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is to form men to the love of God. This cannot be done without grief of heart that there are enemies to God, and that all the divine goodness is despised, and our endeavours and exertions to bring men to God are of no effect. It is the distinguishing character of the disciples of Christ to love one another; they are pitiful and tender hearted, they put on bowels of compassion, they weep with those who weep: they do good and rejoice with thofe who rejoice: can they but be grieved in the miseries, and the apprehended desolation and ruin, of war ? Do we live by faith in a world to come, and confider death as the passage to an eternal state, to the good and to the bad, according to their works, without exclaiming, How unfavourable are campaigns and sieges, and battles, to the tranquillity and joy of the saint, the repentance and conversion of the finner! The men of piety, of benevolence, of faith, like the mourning prophet, weep for these things; their eyes run down with water: they are in distress, their bowels are troubled, their heart is turned within them. The desolations of Jerusalem, described fo pathetically in the book of his Lamentations, did not exceed

those those our Lord predicted in the passage before us in still more glowing colours : “ In " those days,” says he, “ fhall be affliction, “ such as was not from the beginning of the “ creation ; nevertheless,” he adds, “ in pa“ tience possess ye your souls : when you hear “ of wars and commotions, be not terrified.”

The caution and exhortation is addressed to guard men against dejection of spirit, violent agitation, becoming enfeebled and unfitted for the duties to which they are called respecting God and man, respecting this world and that which is to come; when there are wars and rumours of wars.



I. In the first place, when our Saviour says, “ See that ye be not troubled,” he exhorts them to beware of melancholy and dejection of mind. Men and women, of feeble minds, of weak nerves, and gloomy imaginations, dwell on the evils that surround them, and are coming upon them; they magnify them : they figure calamities and miseries that do not exist and never will be realized; or, should their fears be justified, are more terrible and overwhelming to them than to

others :

others : there is no more spirit in them: enjoyment is insipid : health is impaired: life is a burden. Be not so troubled in mind.

2. By trouble of mind is more frequently, perhaps, meant the perturbation of violent passions and emotions. Against this, pofsibly, the apostles are more especially cautioned by our LORD. Of this we are much in danger, when there are wars and rumours of wars. Men who are sanguine in their expectations and keen in their pursuits; who are distinguished by warmth of affection and high interest and enjoyment, in whatever they chuse and poslefs; are greatly disconcerted and agitated when their expectations fail: when favourite objects of pursuit are thwarted, they are thrown into great disorder : the danger and loss of high gratifications; and the removal, the sufferings, the deaths, especially the sudden and violent deaths, of those who are much endeared to them; trouble them exceedingly. Alas! wars have done, and the prospect of wars has done, all this. Emotion and violent passions appear in the time of war; and the apprehension of its desolations unhinge the minds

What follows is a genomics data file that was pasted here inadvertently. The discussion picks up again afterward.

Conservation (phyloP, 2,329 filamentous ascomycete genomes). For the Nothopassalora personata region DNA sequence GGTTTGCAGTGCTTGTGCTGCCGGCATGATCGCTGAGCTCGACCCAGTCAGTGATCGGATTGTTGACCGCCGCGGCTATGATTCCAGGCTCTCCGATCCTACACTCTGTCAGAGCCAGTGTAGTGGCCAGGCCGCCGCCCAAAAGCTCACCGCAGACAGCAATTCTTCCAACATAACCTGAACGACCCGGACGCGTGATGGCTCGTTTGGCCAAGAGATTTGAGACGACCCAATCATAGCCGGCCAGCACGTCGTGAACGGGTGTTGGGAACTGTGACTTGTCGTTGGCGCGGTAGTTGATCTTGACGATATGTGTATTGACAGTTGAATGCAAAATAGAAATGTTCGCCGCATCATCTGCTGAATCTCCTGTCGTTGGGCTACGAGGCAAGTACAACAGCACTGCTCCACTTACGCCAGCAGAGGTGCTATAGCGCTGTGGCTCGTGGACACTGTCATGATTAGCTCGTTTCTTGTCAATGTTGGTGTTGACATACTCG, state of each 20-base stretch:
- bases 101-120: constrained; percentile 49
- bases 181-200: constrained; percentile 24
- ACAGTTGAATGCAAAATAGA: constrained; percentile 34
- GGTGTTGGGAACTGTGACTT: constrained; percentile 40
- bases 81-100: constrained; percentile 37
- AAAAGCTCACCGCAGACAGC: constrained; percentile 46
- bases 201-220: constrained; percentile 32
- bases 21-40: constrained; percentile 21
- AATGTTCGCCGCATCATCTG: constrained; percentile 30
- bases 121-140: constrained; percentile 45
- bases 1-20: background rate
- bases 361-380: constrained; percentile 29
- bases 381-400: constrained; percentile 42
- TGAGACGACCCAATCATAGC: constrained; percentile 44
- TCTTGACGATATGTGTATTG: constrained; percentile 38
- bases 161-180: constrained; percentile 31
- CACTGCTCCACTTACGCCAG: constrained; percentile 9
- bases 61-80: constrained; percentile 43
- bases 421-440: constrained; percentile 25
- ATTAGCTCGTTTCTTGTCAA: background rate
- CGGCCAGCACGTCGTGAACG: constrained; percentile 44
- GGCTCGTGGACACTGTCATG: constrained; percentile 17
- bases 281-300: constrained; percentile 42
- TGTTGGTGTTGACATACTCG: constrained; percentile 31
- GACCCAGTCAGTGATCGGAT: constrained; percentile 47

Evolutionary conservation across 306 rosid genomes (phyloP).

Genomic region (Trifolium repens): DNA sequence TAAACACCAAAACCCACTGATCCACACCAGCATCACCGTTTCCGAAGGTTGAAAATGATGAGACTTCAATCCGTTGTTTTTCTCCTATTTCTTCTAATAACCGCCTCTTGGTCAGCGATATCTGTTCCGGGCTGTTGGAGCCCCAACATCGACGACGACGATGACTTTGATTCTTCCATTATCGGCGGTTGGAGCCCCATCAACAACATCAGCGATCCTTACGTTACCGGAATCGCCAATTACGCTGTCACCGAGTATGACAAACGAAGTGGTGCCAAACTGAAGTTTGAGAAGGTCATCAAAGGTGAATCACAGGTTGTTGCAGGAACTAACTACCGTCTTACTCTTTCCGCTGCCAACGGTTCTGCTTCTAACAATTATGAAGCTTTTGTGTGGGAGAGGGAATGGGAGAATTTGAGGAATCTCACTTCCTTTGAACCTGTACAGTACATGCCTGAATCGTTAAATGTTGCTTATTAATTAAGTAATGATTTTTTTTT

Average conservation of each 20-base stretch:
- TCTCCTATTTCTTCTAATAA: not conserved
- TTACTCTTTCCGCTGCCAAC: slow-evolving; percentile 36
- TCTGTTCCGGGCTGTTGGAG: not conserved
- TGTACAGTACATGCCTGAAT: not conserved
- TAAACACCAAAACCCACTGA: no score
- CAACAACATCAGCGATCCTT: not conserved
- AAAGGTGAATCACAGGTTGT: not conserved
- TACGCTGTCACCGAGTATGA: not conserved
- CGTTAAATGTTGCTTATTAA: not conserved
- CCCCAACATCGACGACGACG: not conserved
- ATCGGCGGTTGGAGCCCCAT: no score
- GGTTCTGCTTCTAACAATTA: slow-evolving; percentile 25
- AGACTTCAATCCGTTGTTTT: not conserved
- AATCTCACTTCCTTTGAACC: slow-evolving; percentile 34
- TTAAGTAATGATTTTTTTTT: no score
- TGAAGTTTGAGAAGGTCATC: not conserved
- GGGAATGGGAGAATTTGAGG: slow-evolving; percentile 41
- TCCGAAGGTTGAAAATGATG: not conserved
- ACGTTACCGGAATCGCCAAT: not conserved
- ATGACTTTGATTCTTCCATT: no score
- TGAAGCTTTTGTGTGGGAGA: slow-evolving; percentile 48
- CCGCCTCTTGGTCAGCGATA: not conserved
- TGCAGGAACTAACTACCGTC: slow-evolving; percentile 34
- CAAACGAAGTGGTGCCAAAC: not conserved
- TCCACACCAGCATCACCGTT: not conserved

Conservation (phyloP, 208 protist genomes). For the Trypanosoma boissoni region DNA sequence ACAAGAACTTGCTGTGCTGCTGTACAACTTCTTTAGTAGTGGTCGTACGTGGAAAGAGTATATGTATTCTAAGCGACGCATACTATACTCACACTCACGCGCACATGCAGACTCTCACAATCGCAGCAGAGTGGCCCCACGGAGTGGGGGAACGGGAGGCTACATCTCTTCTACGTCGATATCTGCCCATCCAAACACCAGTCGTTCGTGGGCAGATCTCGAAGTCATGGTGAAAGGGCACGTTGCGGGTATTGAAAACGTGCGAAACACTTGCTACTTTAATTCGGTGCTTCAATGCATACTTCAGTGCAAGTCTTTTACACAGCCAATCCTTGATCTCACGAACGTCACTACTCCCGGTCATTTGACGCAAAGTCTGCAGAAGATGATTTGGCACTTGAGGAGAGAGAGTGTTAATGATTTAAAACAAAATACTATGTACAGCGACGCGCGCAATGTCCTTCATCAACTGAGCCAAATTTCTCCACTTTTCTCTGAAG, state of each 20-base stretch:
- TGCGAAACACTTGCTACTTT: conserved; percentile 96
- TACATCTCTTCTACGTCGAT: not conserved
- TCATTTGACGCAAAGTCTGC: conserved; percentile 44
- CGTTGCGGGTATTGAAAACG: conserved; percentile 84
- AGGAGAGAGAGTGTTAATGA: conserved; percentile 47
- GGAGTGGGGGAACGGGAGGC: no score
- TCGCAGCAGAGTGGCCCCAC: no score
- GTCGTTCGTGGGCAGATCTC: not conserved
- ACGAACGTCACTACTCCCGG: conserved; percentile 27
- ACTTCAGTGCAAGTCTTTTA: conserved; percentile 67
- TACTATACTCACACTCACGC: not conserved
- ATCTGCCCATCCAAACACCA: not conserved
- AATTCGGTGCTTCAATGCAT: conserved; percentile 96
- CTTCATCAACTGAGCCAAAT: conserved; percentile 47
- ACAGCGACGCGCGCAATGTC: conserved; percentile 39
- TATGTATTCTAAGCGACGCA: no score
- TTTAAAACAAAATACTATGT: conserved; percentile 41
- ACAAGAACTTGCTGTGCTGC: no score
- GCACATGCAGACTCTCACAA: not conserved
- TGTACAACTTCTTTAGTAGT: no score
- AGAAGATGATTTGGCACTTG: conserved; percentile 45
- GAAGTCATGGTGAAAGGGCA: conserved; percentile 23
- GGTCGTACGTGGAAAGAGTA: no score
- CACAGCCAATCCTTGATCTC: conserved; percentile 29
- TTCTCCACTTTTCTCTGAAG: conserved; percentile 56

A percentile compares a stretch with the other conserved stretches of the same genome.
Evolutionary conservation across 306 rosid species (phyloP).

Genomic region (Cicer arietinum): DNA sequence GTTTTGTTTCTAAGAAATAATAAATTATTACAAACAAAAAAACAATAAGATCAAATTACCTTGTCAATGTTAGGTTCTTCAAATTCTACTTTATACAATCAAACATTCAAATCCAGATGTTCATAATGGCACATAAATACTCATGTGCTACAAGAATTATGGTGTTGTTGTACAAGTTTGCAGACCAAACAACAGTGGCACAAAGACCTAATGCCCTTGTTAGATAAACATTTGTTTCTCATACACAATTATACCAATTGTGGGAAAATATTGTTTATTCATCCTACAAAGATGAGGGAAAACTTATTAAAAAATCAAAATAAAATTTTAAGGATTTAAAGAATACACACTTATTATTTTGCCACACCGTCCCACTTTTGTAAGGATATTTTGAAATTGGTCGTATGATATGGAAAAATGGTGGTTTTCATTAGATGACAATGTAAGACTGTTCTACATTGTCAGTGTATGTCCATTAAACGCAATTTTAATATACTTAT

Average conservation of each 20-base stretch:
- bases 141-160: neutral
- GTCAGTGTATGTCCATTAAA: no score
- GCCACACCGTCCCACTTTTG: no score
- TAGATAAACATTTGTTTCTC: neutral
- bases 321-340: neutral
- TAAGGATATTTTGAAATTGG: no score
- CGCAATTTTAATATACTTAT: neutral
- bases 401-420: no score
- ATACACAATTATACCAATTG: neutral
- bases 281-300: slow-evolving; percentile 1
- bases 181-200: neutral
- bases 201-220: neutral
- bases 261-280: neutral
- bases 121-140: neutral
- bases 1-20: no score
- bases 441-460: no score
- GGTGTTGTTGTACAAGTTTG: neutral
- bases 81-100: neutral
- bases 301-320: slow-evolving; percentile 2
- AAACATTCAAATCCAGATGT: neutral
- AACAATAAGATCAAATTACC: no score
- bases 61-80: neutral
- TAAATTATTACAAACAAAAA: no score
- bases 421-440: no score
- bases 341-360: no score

of many. The sons of peace, those who remain at home, the Ministers of religion themselves, as well as the fathers and mothers, the wives and children of soldiers and sailors, and soldiers and failors themselves, from the highest to the lowest, need to be on their guard against being so troubled, when there are wars and rumours of wars. .

3. OUR LORD's exhortation guards us against that distress and confufion of mind, in whatever manner it is occafioned or explained, by which its powers are unhinged, perverted, and enfeebled; by which men are rendered incapable of the duties and exertions to which they are called. Producing melancholy and perturbation of mind, wars and rumours of wars render men incapable of the duties and exertions to which they are called : for melancholy and agitation unhinge, pervert and enfeeble, them. Rapacity, revenge, cruelty, the vices that distinguish a time of war, are the very counterparts of the distinguishing characters of the disciples of CHRIST : while melancholy and agitation and such vices prevail, where are the solemn and delightful meditations of piety, where the fervours of genuine devotion ? With their prevalence, gratitude to God, confidence and hope in his providence and promises, and resignation to his dispensations are incompatible. In men overwhelmed with forrow, distracted by passion, yielding to the temptations of times of disorder and violence, and blood; the tenderness and gentleness, and schemes and exertions, and pleasures of goodwill, are not to be looked for : fuch men are incapable of attending to the more immediate and pressing duties of life : they cannot perform the duties of parents, of fons, of neighbours; the duties of subjects to their sovereign, of friends to their country. By such men, injury, instead of being repelled, is invited ; every opposition and enemy is formidable to them; and all that renders life comfortable, all that constitutes the safety and the happiness of society, is abandoned.

The trouble of grief and sadness, of palfion and emotion, prevents or destroys due preparation for eternity, darkens or extinguishes the animating and soothing hopes of being received into the regions of everlast

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